I wonder if one dog gives the first howl, and if
they take turns who's first like carrying
the flag in school. Carrying the flag
way out in front and the others
following along behind in two long lines,
pairs holding hands. Also the roosters here crow
from 4am onward. They're still crowing right now
and it's almost noon here on the island.
Noon stares back no matter where you are.
Today I'm going to hike to the extinct volcano
and balance on the rim of the crater. Yesterday
a gust almost blew me inside. I heard
that the black widows live inside the volcano
far down below in the high grasses that you can't
see from the rim. Well, I was going to tell you
that this morning the bells rang and I
followed them and at the source of the bells,
there I found so many animals
all gathered together in a room
with carved wooden statues
and wooden benches and low wooden slats
for kneeling. And the animals were there
singing together, all their voices singing,
with big strong voices rising from even
the filthiest animals. I mean, I've seen animals
come together and sing before, except in
high fancy vaults where bits of colored glass
are pieced together into stories. Some days
I want to sing with them.
I wish more animals sang together all the time.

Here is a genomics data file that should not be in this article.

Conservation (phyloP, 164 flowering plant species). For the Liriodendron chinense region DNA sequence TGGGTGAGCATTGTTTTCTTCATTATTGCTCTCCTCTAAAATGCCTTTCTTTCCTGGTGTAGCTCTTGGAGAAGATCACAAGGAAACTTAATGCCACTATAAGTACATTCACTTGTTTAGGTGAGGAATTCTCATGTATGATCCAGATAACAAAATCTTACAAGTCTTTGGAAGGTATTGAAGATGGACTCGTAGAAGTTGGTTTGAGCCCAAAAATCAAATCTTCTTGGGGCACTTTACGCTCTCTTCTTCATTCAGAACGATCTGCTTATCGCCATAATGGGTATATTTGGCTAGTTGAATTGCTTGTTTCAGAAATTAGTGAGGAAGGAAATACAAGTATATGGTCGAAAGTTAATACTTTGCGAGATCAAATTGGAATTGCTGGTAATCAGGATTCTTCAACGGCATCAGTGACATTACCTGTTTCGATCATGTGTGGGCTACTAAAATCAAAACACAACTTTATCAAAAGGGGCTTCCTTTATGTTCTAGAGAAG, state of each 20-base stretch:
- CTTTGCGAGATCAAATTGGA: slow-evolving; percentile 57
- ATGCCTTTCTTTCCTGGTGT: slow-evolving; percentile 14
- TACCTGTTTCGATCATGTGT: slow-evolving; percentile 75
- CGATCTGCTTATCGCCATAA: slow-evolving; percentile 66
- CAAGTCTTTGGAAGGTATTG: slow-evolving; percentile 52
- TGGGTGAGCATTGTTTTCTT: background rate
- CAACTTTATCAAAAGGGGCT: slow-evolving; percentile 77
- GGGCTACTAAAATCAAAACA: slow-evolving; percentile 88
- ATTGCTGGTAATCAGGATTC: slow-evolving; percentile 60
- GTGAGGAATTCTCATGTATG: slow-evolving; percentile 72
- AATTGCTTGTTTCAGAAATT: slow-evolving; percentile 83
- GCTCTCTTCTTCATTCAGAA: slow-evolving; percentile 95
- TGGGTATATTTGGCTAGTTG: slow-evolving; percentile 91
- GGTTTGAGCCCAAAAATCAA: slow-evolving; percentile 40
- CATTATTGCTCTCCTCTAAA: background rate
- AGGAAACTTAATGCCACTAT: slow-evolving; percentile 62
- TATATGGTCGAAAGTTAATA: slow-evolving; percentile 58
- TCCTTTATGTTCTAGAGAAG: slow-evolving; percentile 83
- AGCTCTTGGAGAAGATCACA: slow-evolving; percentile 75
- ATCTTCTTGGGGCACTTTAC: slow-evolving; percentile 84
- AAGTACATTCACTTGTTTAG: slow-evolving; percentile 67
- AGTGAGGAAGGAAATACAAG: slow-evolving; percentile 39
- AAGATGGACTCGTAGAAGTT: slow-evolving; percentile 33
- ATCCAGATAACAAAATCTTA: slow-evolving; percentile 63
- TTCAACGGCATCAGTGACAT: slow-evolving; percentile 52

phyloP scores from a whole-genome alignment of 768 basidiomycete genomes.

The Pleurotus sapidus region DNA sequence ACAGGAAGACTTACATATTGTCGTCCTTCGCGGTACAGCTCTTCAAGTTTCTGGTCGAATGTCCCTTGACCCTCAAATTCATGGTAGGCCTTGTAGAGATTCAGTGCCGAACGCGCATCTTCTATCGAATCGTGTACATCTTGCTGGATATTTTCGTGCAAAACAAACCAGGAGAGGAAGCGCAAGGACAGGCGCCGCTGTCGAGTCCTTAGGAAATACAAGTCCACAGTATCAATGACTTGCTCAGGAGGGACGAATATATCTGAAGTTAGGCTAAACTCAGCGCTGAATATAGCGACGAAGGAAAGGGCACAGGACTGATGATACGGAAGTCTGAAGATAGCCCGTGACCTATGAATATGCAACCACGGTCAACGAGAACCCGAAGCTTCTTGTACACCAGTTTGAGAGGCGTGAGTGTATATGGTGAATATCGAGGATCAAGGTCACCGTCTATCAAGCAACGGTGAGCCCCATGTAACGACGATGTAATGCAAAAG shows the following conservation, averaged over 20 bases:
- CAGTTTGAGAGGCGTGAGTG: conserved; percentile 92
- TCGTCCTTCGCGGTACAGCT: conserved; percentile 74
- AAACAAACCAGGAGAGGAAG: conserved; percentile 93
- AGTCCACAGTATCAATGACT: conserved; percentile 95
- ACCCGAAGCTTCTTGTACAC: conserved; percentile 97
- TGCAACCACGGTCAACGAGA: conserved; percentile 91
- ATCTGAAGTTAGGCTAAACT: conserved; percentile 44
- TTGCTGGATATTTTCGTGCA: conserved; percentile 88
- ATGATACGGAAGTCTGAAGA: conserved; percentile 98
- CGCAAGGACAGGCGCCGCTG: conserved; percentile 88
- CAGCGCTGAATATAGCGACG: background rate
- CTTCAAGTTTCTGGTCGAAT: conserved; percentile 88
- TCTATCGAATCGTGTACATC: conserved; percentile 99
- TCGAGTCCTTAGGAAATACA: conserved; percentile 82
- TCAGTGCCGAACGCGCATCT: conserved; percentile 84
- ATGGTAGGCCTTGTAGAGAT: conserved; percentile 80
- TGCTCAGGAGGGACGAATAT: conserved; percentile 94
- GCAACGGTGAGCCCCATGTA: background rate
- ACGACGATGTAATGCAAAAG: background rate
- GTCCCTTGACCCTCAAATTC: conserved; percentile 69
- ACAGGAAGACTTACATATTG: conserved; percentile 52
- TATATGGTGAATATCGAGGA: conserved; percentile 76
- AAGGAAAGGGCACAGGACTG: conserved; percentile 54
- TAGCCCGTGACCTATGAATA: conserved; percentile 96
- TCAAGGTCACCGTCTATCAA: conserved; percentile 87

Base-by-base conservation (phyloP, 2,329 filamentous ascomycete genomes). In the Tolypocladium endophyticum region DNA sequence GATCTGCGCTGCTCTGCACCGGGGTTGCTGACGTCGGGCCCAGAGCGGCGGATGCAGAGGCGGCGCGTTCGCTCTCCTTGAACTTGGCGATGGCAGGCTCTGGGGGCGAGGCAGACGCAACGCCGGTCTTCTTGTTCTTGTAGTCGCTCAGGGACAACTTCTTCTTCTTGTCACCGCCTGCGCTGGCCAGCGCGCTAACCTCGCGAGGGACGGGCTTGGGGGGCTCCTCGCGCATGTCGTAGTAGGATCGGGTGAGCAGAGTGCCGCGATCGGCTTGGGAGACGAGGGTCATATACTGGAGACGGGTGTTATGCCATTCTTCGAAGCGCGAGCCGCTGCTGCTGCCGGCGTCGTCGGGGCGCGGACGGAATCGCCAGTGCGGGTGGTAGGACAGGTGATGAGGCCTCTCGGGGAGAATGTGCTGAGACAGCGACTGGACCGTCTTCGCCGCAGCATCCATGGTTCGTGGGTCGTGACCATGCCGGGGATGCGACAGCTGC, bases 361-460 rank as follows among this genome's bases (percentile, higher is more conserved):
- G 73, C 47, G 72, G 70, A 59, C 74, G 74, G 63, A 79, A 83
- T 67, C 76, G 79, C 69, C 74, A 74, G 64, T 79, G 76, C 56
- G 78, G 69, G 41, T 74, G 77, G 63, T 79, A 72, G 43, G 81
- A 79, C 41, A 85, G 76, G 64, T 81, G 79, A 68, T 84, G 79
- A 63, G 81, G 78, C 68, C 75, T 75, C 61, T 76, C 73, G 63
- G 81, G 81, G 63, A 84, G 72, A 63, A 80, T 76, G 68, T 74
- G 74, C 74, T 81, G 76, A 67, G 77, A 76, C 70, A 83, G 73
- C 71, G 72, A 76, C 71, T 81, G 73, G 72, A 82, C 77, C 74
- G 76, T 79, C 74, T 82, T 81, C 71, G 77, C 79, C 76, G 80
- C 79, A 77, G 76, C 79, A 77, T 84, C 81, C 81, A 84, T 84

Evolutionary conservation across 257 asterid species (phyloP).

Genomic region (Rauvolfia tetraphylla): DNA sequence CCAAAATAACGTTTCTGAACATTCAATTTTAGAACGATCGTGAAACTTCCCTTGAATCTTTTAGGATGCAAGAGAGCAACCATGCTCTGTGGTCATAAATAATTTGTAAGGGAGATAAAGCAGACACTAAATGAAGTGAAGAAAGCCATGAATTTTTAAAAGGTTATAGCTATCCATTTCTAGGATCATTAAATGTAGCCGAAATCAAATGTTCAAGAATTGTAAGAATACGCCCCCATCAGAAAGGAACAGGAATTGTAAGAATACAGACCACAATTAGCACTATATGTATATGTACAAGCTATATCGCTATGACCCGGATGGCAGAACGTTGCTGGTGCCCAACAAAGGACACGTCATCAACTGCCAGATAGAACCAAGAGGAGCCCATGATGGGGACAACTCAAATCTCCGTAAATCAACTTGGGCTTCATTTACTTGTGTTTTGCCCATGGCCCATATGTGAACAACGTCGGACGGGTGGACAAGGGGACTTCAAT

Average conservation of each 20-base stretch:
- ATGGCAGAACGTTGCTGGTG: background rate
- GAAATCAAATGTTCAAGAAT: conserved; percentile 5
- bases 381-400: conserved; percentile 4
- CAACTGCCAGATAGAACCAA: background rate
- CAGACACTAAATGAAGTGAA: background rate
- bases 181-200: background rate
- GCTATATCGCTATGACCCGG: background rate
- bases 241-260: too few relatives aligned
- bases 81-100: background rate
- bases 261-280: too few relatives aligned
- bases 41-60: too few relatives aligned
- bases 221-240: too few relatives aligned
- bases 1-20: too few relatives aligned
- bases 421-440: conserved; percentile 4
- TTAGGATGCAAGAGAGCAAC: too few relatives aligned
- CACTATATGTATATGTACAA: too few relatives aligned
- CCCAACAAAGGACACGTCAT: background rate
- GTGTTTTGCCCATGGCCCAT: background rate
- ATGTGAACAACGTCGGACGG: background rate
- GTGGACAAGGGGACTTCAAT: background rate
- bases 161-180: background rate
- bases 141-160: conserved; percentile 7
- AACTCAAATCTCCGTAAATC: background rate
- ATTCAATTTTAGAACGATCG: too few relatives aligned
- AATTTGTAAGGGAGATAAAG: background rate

But then I can't sing sometimes
because I think of the news that happens
when the animals stop singing.
And then I think of all the medications
and their side effects that are advertised
between the pieces of news. And then I think
of all the money the drug companies spent
to videotape their photogenic, well-groomed animals,
and all the money they spent to buy
a prime-time spot, and I think, what money
buys the news, and what news
creates the drugs, and what
drugs control the animals, and I get so
choked I can't sing anymore, Lonely Animal.
I can't sing with the other animals. Because it's
hard to know what an animal will do when it
stops singing. It's complicated, you know, it's just
From Spring, published by University of Illinois Press. Copyright © 2008 by Oni Buchanan. Used with permission.
—for Patrick Rosal
Before, ache never seemed long like a tunnel
under the city flaring off another tunnel
the subway rumbled against, or the dark
jutting out of daylight’s reach up on 187th
when I know some part is inhabited and
that habitation looks out at me. I know
every uninhabited place lodges a thing looking
out. I have grown into a life, become middle
aged, deepened into the hidden inside, like
the day into its other half, or a memory
of a woman’s silence after she didn’t
want to be kissed, and I wonder when rot
began, and I wonder what other ideas the cabbie
had when he turned into the truck’s path.
Sometimes silence is emptier than some oaths
I have made. Hours change habits and late seeps
into early and rain, in another part of this
country, suddenly, heavily falls, flattens seams,
frays and splits them like I did away from a lover once
in a city where both of us were foreign, and she
the only person who recognized me for a thousand miles,
the only one who knew where I was. And
then not. This ache is empty like that.
Copyright © 2015 by Curtis Bauer. “Self Portrait in Dark Interior” originally appeared in Southern Indiana Review. Used with permission of the author.